The Supreme Court said Monday it would review a federal appeals court ruling that blocked parts of the Arizona law. One part requires that police, while enforcing other laws, question a person’s immigration status if officers suspect he is in the country illegally.
The Obama administration challenged the Arizona law, arguing that regulating immigration is the job of the federal government, not states. Similar laws in Alabama, South Carolina and Utah also are facing administration lawsuits. Private groups are suing over immigration measures adopted in Georgia and Indiana.
“It is clear that the Supreme Court’s ruling in Arizona’s case will be relevant to the 11th Circuit’s consideration of our appeal,” said Georgia Attorney General Sam Olens. “We strongly believe that, as the Supreme Court has said before, immigration is a partnership between the states and the federal government, and we hope that the Court will reaffirm that partnership.”
Alabama Attorney General Luther Strange echoed his sentiments and added his support for Arizona.
“Alabama has supported Arizona in its legal effort from the beginning, and Alabama will continue to vigorously support Arizona as the case moves to the Supreme Court,” he said. “It is vital that all of our effort and attention be focused on helping Arizona win, and we hope to take a leadership role in the amicus process to do just that.”
Sam Brooke, an attorney with the Southern Poverty Law Center, which is one of the parties challenging the law, said the organization’s reaction is divided.
The law in Alabama “is continuing to cause havoc in our state because several provisions have been permitted to go into effect, and are in effect today. We oppose any request that these harms be permitted to continue, and oppose Alabama’s request for a stay,” he said. “Since the parts we challenged are enjoined in Georgia, we did not oppose the request for a stay by Georgia.”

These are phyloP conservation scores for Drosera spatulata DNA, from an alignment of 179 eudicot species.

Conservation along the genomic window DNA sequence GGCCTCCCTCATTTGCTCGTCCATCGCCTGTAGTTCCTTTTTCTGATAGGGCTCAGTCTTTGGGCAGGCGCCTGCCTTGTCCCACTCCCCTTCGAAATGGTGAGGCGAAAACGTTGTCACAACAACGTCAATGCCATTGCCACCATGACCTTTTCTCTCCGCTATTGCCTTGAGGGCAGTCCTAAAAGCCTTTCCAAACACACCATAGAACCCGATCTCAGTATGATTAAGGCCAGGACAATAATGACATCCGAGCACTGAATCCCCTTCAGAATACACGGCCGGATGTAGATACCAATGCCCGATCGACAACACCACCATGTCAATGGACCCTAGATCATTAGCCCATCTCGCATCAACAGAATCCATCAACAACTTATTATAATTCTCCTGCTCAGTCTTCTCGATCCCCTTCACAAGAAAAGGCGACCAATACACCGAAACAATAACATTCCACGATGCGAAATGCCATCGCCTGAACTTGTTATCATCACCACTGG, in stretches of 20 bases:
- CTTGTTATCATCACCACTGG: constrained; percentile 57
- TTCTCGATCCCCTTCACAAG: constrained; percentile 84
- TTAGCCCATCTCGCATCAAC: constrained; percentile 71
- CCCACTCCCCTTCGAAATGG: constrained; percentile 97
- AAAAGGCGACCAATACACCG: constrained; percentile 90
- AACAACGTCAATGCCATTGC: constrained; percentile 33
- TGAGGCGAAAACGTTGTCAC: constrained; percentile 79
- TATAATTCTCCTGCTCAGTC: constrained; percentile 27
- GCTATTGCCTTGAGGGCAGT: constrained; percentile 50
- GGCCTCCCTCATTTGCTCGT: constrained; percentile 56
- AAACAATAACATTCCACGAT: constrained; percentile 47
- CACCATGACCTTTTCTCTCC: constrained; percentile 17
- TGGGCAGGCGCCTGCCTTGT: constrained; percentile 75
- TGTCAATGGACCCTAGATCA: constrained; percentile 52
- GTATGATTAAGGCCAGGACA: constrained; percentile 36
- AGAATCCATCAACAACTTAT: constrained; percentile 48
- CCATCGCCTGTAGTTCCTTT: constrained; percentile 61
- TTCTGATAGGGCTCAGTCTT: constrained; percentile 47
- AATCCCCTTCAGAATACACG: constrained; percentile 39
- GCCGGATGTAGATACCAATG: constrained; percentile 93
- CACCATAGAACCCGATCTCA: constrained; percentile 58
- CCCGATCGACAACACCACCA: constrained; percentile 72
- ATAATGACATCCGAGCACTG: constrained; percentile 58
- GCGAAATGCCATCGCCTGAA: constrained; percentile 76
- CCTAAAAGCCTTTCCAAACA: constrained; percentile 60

In South Carolina, Attorney General Alan Wilson filed a similar request Thursday, asking that that state’s law be allowed to go into effect Jan. 1 as scheduled. Opponents have asked a federal judge to halt the law until a legal challenge by activist groups and the federal government can be resolved. A hearing on the challenge is set for Monday.
The Utah attorney general’s office said Thursday it doesn’t plan to seek a delay but it does expect the U.S. Department of Justice to try to delay its case.
“We will ask the courts to hear the lawsuit immediately but the Department of Justice will likely oppose our motion to have it heard immediately,” said Paul Murphy, a spokesman for Utah Attorney General Mark Shurtleff.
The attorney general’s office in Indiana did not immediately comment on whether it would seek a delay.